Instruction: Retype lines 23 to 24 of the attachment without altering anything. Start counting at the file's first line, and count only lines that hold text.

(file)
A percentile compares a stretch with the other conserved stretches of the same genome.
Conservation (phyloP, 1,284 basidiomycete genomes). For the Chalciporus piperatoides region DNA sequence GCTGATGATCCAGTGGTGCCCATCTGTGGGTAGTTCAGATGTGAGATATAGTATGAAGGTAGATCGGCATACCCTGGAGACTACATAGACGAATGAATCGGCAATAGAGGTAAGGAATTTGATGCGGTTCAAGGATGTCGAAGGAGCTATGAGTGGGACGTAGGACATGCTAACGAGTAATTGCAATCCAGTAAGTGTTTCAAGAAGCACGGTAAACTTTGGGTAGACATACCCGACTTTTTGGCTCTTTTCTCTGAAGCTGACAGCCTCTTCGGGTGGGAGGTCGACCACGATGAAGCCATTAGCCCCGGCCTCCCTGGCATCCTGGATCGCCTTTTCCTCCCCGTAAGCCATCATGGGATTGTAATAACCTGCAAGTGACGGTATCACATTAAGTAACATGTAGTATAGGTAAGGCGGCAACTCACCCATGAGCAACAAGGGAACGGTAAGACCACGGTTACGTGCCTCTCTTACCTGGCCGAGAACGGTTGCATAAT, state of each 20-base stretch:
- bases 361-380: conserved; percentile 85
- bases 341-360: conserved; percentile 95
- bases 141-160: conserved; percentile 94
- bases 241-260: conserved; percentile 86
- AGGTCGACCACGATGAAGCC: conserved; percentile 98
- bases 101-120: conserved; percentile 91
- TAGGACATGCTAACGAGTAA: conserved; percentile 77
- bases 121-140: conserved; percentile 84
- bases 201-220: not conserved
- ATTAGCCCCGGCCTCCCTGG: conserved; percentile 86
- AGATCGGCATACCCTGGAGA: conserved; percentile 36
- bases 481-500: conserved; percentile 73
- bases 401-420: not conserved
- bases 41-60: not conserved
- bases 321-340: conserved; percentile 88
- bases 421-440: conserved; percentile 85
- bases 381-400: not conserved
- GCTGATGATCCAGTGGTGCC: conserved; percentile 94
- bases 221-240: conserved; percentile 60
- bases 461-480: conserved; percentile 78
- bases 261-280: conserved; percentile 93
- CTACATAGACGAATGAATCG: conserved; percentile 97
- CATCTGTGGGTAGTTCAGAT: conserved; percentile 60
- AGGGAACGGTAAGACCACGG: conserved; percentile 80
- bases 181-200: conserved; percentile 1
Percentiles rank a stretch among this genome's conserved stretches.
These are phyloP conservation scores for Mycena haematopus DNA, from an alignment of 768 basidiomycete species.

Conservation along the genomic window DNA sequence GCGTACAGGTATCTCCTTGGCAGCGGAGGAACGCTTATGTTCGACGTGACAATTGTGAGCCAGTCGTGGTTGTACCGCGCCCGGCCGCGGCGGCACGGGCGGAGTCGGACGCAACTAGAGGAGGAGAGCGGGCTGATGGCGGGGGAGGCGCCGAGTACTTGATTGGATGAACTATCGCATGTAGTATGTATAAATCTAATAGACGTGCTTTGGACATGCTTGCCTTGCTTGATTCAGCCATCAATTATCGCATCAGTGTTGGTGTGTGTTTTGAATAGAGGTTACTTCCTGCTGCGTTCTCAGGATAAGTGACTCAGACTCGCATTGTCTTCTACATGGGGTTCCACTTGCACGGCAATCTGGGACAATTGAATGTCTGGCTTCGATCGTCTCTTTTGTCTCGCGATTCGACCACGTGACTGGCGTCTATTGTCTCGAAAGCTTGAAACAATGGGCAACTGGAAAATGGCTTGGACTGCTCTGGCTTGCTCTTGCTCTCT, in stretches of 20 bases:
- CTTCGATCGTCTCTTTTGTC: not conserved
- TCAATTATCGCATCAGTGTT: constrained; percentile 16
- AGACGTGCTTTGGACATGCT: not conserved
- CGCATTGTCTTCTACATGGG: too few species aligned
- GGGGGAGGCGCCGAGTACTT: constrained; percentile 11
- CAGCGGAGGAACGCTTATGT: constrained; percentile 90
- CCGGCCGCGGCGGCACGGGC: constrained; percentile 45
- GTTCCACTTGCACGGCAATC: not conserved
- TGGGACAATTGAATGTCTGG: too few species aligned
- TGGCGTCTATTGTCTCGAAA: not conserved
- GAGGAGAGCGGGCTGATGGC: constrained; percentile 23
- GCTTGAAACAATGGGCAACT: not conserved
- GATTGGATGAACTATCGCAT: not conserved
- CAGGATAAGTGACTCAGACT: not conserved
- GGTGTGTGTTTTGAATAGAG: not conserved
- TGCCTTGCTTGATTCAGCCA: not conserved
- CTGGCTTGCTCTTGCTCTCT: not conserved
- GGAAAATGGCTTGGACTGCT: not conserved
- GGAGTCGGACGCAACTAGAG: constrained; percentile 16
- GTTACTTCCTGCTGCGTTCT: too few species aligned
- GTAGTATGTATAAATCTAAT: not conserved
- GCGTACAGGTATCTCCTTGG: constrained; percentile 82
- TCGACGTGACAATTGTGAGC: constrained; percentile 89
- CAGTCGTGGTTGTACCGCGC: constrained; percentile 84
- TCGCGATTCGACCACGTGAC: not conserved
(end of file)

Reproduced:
- bases 261-280: conserved; percentile 93
- CTACATAGACGAATGAATCG: conserved; percentile 97